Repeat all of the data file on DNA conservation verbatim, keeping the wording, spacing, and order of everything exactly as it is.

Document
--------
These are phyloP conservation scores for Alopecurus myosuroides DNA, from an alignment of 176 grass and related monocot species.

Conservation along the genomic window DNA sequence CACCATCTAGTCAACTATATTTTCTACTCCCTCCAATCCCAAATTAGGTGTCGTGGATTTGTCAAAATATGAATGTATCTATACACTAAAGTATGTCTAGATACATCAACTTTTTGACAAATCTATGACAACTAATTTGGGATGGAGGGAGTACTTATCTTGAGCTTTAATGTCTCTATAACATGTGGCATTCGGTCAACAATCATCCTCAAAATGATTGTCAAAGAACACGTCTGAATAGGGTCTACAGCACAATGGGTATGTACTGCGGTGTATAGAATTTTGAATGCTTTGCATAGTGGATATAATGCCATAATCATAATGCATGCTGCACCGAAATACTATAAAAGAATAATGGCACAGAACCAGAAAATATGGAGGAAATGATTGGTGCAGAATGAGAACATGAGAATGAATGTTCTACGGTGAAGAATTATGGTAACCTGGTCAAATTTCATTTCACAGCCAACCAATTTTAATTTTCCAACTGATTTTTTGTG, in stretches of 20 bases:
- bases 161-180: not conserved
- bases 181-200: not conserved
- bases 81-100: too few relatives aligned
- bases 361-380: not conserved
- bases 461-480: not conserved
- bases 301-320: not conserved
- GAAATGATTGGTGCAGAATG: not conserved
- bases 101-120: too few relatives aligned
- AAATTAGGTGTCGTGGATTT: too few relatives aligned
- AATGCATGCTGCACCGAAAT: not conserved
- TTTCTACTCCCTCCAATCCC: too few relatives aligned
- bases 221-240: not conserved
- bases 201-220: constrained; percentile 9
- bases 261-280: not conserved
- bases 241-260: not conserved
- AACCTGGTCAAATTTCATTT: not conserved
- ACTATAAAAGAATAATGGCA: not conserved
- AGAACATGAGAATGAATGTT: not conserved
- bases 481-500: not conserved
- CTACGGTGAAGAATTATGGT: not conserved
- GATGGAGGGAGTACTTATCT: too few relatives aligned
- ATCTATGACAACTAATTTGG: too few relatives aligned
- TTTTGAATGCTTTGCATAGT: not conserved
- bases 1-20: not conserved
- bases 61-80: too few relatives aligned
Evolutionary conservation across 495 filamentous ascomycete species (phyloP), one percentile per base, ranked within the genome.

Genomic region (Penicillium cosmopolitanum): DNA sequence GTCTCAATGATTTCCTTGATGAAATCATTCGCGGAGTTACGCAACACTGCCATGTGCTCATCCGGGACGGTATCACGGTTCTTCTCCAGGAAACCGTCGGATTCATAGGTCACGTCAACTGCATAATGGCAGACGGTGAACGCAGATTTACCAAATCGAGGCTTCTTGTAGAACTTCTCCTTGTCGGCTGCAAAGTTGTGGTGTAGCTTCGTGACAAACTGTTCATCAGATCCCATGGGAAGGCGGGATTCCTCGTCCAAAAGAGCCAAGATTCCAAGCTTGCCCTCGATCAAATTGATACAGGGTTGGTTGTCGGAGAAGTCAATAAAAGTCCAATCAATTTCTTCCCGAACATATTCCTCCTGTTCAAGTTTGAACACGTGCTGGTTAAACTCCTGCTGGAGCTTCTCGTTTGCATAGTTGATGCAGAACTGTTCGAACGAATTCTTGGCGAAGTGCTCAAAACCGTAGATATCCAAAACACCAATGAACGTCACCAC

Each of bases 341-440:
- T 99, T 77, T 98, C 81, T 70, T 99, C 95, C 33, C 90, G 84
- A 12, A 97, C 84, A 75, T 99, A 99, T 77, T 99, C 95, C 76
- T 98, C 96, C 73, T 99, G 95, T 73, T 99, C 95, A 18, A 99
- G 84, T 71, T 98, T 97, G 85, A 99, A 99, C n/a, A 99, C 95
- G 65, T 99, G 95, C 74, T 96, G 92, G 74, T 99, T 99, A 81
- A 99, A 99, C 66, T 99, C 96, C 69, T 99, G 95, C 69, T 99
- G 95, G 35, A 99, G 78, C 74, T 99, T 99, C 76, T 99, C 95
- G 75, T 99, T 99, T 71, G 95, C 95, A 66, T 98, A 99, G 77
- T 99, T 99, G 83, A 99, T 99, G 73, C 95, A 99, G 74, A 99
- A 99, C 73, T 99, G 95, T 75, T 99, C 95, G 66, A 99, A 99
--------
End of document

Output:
These are phyloP conservation scores for Alopecurus myosuroides DNA, from an alignment of 176 grass and related monocot species.

Conservation along the genomic window DNA sequence CACCATCTAGTCAACTATATTTTCTACTCCCTCCAATCCCAAATTAGGTGTCGTGGATTTGTCAAAATATGAATGTATCTATACACTAAAGTATGTCTAGATACATCAACTTTTTGACAAATCTATGACAACTAATTTGGGATGGAGGGAGTACTTATCTTGAGCTTTAATGTCTCTATAACATGTGGCATTCGGTCAACAATCATCCTCAAAATGATTGTCAAAGAACACGTCTGAATAGGGTCTACAGCACAATGGGTATGTACTGCGGTGTATAGAATTTTGAATGCTTTGCATAGTGGATATAATGCCATAATCATAATGCATGCTGCACCGAAATACTATAAAAGAATAATGGCACAGAACCAGAAAATATGGAGGAAATGATTGGTGCAGAATGAGAACATGAGAATGAATGTTCTACGGTGAAGAATTATGGTAACCTGGTCAAATTTCATTTCACAGCCAACCAATTTTAATTTTCCAACTGATTTTTTGTG, in stretches of 20 bases:
- bases 161-180: not conserved
- bases 181-200: not conserved
- bases 81-100: too few relatives aligned
- bases 361-380: not conserved
- bases 461-480: not conserved
- bases 301-320: not conserved
- GAAATGATTGGTGCAGAATG: not conserved
- bases 101-120: too few relatives aligned
- AAATTAGGTGTCGTGGATTT: too few relatives aligned
- AATGCATGCTGCACCGAAAT: not conserved
- TTTCTACTCCCTCCAATCCC: too few relatives aligned
- bases 221-240: not conserved
- bases 201-220: constrained; percentile 9
- bases 261-280: not conserved
- bases 241-260: not conserved
- AACCTGGTCAAATTTCATTT: not conserved
- ACTATAAAAGAATAATGGCA: not conserved
- AGAACATGAGAATGAATGTT: not conserved
- bases 481-500: not conserved
- CTACGGTGAAGAATTATGGT: not conserved
- GATGGAGGGAGTACTTATCT: too few relatives aligned
- ATCTATGACAACTAATTTGG: too few relatives aligned
- TTTTGAATGCTTTGCATAGT: not conserved
- bases 1-20: not conserved
- bases 61-80: too few relatives aligned
Evolutionary conservation across 495 filamentous ascomycete species (phyloP), one percentile per base, ranked within the genome.

Genomic region (Penicillium cosmopolitanum): DNA sequence GTCTCAATGATTTCCTTGATGAAATCATTCGCGGAGTTACGCAACACTGCCATGTGCTCATCCGGGACGGTATCACGGTTCTTCTCCAGGAAACCGTCGGATTCATAGGTCACGTCAACTGCATAATGGCAGACGGTGAACGCAGATTTACCAAATCGAGGCTTCTTGTAGAACTTCTCCTTGTCGGCTGCAAAGTTGTGGTGTAGCTTCGTGACAAACTGTTCATCAGATCCCATGGGAAGGCGGGATTCCTCGTCCAAAAGAGCCAAGATTCCAAGCTTGCCCTCGATCAAATTGATACAGGGTTGGTTGTCGGAGAAGTCAATAAAAGTCCAATCAATTTCTTCCCGAACATATTCCTCCTGTTCAAGTTTGAACACGTGCTGGTTAAACTCCTGCTGGAGCTTCTCGTTTGCATAGTTGATGCAGAACTGTTCGAACGAATTCTTGGCGAAGTGCTCAAAACCGTAGATATCCAAAACACCAATGAACGTCACCAC

Each of bases 341-440:
- T 99, T 77, T 98, C 81, T 70, T 99, C 95, C 33, C 90, G 84
- A 12, A 97, C 84, A 75, T 99, A 99, T 77, T 99, C 95, C 76
- T 98, C 96, C 73, T 99, G 95, T 73, T 99, C 95, A 18, A 99
- G 84, T 71, T 98, T 97, G 85, A 99, A 99, C n/a, A 99, C 95
- G 65, T 99, G 95, C 74, T 96, G 92, G 74, T 99, T 99, A 81
- A 99, A 99, C 66, T 99, C 96, C 69, T 99, G 95, C 69, T 99
- G 95, G 35, A 99, G 78, C 74, T 99, T 99, C 76, T 99, C 95
- G 75, T 99, T 99, T 71, G 95, C 95, A 66, T 98, A 99, G 77
- T 99, T 99, G 83, A 99, T 99, G 73, C 95, A 99, G 74, A 99
- A 99, C 73, T 99, G 95, T 75, T 99, C 95, G 66, A 99, A 99